Most commercials have the potential to throw up a personal-best perch. Having an effective feeding strategy is a sure-fire way to tempt a few of these specimens into your swim.
Up-and-coming star, Lottie Wootton, has enjoyed plenty of success on the big perch front at the rejuvenated Baden Hall Fisheries in Staffordshire using an attention grabbing bait mix.
“I’ve been using a concoction that works on several fronts. Whenever it’s introduced, I feel confident that a massive fish could come my way,” she said.
“Best of all, it’s cheap to make, you don’t need mountains of it for it to work, and it can be whipped up in no time at all on the bank.”
Four ingredients are required, and Lottie explained how they all offer a slightly different quality: “Chopped worms ooze off lots of flavour and the finer you cut them, the more oils will be released. Maggots offer a visual aid, and their movement attract the attention of any nearby perch. Casters are the final loosefeed element, and their crunchy nature is what makes them attractive.”
These are all added to a dark groundbait and formed into balls before being potted in.
Add small dollops of loosefeed to your groundbait to form a ball rather than chucking it all in at the beginning. This way you can moderate how much of each feed item goes in and add more of one if you feel it is giving you the edge. Every ingredient will also appeal to silvers such as roach and skimmers, and the presence of these will pull in the predatory perch.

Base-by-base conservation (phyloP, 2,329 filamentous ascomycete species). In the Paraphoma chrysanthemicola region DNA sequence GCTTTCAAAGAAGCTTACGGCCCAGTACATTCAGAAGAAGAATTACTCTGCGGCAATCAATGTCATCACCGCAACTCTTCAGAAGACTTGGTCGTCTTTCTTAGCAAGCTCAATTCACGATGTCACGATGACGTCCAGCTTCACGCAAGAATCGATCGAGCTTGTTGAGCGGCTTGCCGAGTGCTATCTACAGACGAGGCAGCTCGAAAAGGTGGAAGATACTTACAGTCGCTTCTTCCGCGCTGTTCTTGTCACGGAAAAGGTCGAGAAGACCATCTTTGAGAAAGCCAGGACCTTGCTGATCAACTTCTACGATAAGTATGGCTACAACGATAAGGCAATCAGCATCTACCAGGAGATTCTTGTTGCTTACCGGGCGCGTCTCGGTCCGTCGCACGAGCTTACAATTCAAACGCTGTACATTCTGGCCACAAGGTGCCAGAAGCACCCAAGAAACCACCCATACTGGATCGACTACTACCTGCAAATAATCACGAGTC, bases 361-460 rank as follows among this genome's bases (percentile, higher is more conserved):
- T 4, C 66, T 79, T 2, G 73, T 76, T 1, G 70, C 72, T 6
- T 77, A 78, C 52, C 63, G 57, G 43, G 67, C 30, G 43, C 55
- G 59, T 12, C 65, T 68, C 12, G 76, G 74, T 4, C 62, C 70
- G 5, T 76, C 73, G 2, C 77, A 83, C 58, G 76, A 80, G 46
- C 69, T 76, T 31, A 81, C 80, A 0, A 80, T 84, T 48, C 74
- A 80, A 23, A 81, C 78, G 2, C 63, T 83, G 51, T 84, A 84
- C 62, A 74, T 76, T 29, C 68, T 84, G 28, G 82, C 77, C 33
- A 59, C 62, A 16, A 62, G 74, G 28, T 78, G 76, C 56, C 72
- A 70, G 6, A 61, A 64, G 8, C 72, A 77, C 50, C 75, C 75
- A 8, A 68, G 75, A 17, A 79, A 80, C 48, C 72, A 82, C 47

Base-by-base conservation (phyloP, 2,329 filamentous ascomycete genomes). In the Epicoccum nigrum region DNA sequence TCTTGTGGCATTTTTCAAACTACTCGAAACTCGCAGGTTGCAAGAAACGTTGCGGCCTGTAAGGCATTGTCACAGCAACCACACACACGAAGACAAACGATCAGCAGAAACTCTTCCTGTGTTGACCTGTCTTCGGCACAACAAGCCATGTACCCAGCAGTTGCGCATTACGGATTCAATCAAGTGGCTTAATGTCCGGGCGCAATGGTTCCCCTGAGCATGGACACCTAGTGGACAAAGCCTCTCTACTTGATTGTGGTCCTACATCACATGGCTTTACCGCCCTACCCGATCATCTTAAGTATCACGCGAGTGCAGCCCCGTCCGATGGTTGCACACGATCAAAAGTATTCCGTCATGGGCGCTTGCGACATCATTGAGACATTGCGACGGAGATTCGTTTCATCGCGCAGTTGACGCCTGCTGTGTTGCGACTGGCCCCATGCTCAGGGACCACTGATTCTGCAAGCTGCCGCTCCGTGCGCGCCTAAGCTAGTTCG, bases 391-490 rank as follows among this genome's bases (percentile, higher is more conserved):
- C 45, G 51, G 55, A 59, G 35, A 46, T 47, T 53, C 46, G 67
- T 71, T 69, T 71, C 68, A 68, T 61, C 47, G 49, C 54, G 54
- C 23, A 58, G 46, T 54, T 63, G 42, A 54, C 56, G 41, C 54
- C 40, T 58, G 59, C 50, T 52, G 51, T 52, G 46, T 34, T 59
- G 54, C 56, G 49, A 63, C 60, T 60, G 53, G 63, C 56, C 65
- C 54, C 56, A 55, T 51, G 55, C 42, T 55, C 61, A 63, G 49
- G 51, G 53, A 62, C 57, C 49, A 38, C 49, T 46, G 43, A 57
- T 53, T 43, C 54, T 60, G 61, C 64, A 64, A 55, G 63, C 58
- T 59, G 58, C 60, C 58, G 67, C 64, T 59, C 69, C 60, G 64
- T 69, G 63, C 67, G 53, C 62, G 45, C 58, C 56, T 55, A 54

Introduce a couple of balls at the start but only top up once you’ve caught a fish. Break that rule and you’ll be adding to the carpet and making it more difficult for a perch to find your hookbait when they arrive.
Amid the wriggling maggots, chopped worm and darting silvers your hookbait needs to be the stand-out item. A large offering will do that, but you also need to work the rig.
“I always lift and drop my rig every 30 seconds,” Lottie said. “Sometimes only the float comes out of the water, other times half of the rig. It’s about chopping and changing so that the fish don’t see the same movement and wise up to it.
“Perch are instinctive, and they won’t be able to resist attacking if something falls close to their faces.”
Hookbaits are best matched to the contents of your groundbait, otherwise the perch could quite easily sense the danger. What they’re unlikely to click on to, though, is the size difference. Individual maggots, casters and pieces of chopped worm will be dotted all over the feed area but you can make the hookbait stand out by using multiple on the hook.
Set the hook
“Perch have really bony mouths, and you need to make sure you set the hook. A solid strike is needed, but that won’t be enough if your elastic is too soft. A No13 Preston Dura Hybrid has enough grunt to drive it home.
“Hook size is equally important, and I’ll use a minimum of a size 14 SFL-B.
“The rest of the rig is made up of 0.13mm mainline to an 0.11mm hooklength (upped to 0.13mm if the swim’s snaggy), while a rugby ball-shaped float with a reasonably thick tip will be buoyant enough to handle big hookbaits,” she said.
Give Lottie’s baiting strategy a go – big perch can’t fail to fall into the trap.